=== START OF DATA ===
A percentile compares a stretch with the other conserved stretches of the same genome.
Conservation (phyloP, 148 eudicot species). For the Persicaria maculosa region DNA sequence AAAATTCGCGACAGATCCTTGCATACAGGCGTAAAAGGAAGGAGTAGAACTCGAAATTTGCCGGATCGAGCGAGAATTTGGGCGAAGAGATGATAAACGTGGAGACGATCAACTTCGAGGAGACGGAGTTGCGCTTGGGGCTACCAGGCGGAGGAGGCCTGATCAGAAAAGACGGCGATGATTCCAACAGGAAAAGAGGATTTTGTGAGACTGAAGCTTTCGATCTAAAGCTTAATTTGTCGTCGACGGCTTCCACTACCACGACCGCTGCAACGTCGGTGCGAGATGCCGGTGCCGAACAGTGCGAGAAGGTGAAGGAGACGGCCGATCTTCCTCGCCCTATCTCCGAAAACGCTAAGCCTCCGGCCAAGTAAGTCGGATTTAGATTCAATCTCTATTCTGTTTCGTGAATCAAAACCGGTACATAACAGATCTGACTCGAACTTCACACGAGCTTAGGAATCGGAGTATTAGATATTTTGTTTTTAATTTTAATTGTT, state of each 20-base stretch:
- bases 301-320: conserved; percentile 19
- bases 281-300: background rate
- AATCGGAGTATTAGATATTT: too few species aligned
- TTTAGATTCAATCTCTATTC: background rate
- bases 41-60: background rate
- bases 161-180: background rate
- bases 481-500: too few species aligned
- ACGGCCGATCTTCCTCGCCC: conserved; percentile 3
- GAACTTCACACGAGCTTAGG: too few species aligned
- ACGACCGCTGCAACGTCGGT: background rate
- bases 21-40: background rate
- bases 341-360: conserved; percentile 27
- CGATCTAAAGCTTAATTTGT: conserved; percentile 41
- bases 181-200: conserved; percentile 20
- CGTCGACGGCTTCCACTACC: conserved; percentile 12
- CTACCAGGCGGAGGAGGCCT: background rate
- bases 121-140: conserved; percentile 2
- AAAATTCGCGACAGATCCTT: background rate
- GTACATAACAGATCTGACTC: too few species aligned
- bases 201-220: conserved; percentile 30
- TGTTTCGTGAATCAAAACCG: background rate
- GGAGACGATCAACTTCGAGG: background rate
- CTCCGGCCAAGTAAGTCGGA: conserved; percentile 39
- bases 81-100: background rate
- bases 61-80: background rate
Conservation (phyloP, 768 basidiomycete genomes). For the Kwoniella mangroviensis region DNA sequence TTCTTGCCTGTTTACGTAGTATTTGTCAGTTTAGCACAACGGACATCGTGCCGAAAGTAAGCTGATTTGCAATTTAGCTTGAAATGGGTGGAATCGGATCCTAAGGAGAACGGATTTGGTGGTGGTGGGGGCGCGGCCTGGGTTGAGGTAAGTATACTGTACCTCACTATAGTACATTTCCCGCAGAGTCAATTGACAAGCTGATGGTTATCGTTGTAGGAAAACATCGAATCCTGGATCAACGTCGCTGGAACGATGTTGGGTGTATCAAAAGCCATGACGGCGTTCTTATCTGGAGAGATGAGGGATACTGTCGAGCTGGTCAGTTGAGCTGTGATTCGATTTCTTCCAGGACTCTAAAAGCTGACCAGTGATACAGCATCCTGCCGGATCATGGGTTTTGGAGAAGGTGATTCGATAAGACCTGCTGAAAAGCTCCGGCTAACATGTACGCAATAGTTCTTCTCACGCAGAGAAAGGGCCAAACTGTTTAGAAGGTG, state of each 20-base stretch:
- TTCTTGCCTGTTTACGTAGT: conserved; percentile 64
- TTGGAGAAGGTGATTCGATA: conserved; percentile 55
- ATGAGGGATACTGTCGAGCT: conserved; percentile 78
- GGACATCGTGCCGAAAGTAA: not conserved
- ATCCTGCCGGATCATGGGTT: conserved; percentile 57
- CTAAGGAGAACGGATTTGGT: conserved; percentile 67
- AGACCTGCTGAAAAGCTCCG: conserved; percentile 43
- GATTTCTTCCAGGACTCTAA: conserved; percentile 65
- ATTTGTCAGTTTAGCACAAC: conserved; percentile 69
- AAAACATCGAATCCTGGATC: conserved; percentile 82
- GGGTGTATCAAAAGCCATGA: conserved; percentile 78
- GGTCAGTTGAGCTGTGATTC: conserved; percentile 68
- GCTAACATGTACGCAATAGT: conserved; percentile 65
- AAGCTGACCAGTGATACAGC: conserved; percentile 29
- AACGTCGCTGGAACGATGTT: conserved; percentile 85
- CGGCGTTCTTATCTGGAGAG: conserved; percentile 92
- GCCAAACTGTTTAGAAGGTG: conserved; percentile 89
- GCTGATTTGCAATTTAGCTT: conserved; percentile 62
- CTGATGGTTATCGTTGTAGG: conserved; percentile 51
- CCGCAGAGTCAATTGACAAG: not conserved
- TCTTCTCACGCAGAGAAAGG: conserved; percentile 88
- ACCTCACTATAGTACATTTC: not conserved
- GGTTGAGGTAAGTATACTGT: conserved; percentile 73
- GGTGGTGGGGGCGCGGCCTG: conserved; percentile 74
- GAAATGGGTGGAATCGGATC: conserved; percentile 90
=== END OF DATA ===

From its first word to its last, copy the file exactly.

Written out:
A percentile compares a stretch with the other conserved stretches of the same genome.
Conservation (phyloP, 148 eudicot species). For the Persicaria maculosa region DNA sequence AAAATTCGCGACAGATCCTTGCATACAGGCGTAAAAGGAAGGAGTAGAACTCGAAATTTGCCGGATCGAGCGAGAATTTGGGCGAAGAGATGATAAACGTGGAGACGATCAACTTCGAGGAGACGGAGTTGCGCTTGGGGCTACCAGGCGGAGGAGGCCTGATCAGAAAAGACGGCGATGATTCCAACAGGAAAAGAGGATTTTGTGAGACTGAAGCTTTCGATCTAAAGCTTAATTTGTCGTCGACGGCTTCCACTACCACGACCGCTGCAACGTCGGTGCGAGATGCCGGTGCCGAACAGTGCGAGAAGGTGAAGGAGACGGCCGATCTTCCTCGCCCTATCTCCGAAAACGCTAAGCCTCCGGCCAAGTAAGTCGGATTTAGATTCAATCTCTATTCTGTTTCGTGAATCAAAACCGGTACATAACAGATCTGACTCGAACTTCACACGAGCTTAGGAATCGGAGTATTAGATATTTTGTTTTTAATTTTAATTGTT, state of each 20-base stretch:
- bases 301-320: conserved; percentile 19
- bases 281-300: background rate
- AATCGGAGTATTAGATATTT: too few species aligned
- TTTAGATTCAATCTCTATTC: background rate
- bases 41-60: background rate
- bases 161-180: background rate
- bases 481-500: too few species aligned
- ACGGCCGATCTTCCTCGCCC: conserved; percentile 3
- GAACTTCACACGAGCTTAGG: too few species aligned
- ACGACCGCTGCAACGTCGGT: background rate
- bases 21-40: background rate
- bases 341-360: conserved; percentile 27
- CGATCTAAAGCTTAATTTGT: conserved; percentile 41
- bases 181-200: conserved; percentile 20
- CGTCGACGGCTTCCACTACC: conserved; percentile 12
- CTACCAGGCGGAGGAGGCCT: background rate
- bases 121-140: conserved; percentile 2
- AAAATTCGCGACAGATCCTT: background rate
- GTACATAACAGATCTGACTC: too few species aligned
- bases 201-220: conserved; percentile 30
- TGTTTCGTGAATCAAAACCG: background rate
- GGAGACGATCAACTTCGAGG: background rate
- CTCCGGCCAAGTAAGTCGGA: conserved; percentile 39
- bases 81-100: background rate
- bases 61-80: background rate
Conservation (phyloP, 768 basidiomycete genomes). For the Kwoniella mangroviensis region DNA sequence TTCTTGCCTGTTTACGTAGTATTTGTCAGTTTAGCACAACGGACATCGTGCCGAAAGTAAGCTGATTTGCAATTTAGCTTGAAATGGGTGGAATCGGATCCTAAGGAGAACGGATTTGGTGGTGGTGGGGGCGCGGCCTGGGTTGAGGTAAGTATACTGTACCTCACTATAGTACATTTCCCGCAGAGTCAATTGACAAGCTGATGGTTATCGTTGTAGGAAAACATCGAATCCTGGATCAACGTCGCTGGAACGATGTTGGGTGTATCAAAAGCCATGACGGCGTTCTTATCTGGAGAGATGAGGGATACTGTCGAGCTGGTCAGTTGAGCTGTGATTCGATTTCTTCCAGGACTCTAAAAGCTGACCAGTGATACAGCATCCTGCCGGATCATGGGTTTTGGAGAAGGTGATTCGATAAGACCTGCTGAAAAGCTCCGGCTAACATGTACGCAATAGTTCTTCTCACGCAGAGAAAGGGCCAAACTGTTTAGAAGGTG, state of each 20-base stretch:
- TTCTTGCCTGTTTACGTAGT: conserved; percentile 64
- TTGGAGAAGGTGATTCGATA: conserved; percentile 55
- ATGAGGGATACTGTCGAGCT: conserved; percentile 78
- GGACATCGTGCCGAAAGTAA: not conserved
- ATCCTGCCGGATCATGGGTT: conserved; percentile 57
- CTAAGGAGAACGGATTTGGT: conserved; percentile 67
- AGACCTGCTGAAAAGCTCCG: conserved; percentile 43
- GATTTCTTCCAGGACTCTAA: conserved; percentile 65
- ATTTGTCAGTTTAGCACAAC: conserved; percentile 69
- AAAACATCGAATCCTGGATC: conserved; percentile 82
- GGGTGTATCAAAAGCCATGA: conserved; percentile 78
- GGTCAGTTGAGCTGTGATTC: conserved; percentile 68
- GCTAACATGTACGCAATAGT: conserved; percentile 65
- AAGCTGACCAGTGATACAGC: conserved; percentile 29
- AACGTCGCTGGAACGATGTT: conserved; percentile 85
- CGGCGTTCTTATCTGGAGAG: conserved; percentile 92
- GCCAAACTGTTTAGAAGGTG: conserved; percentile 89
- GCTGATTTGCAATTTAGCTT: conserved; percentile 62
- CTGATGGTTATCGTTGTAGG: conserved; percentile 51
- CCGCAGAGTCAATTGACAAG: not conserved
- TCTTCTCACGCAGAGAAAGG: conserved; percentile 88
- ACCTCACTATAGTACATTTC: not conserved
- GGTTGAGGTAAGTATACTGT: conserved; percentile 73
- GGTGGTGGGGGCGCGGCCTG: conserved; percentile 74
- GAAATGGGTGGAATCGGATC: conserved; percentile 90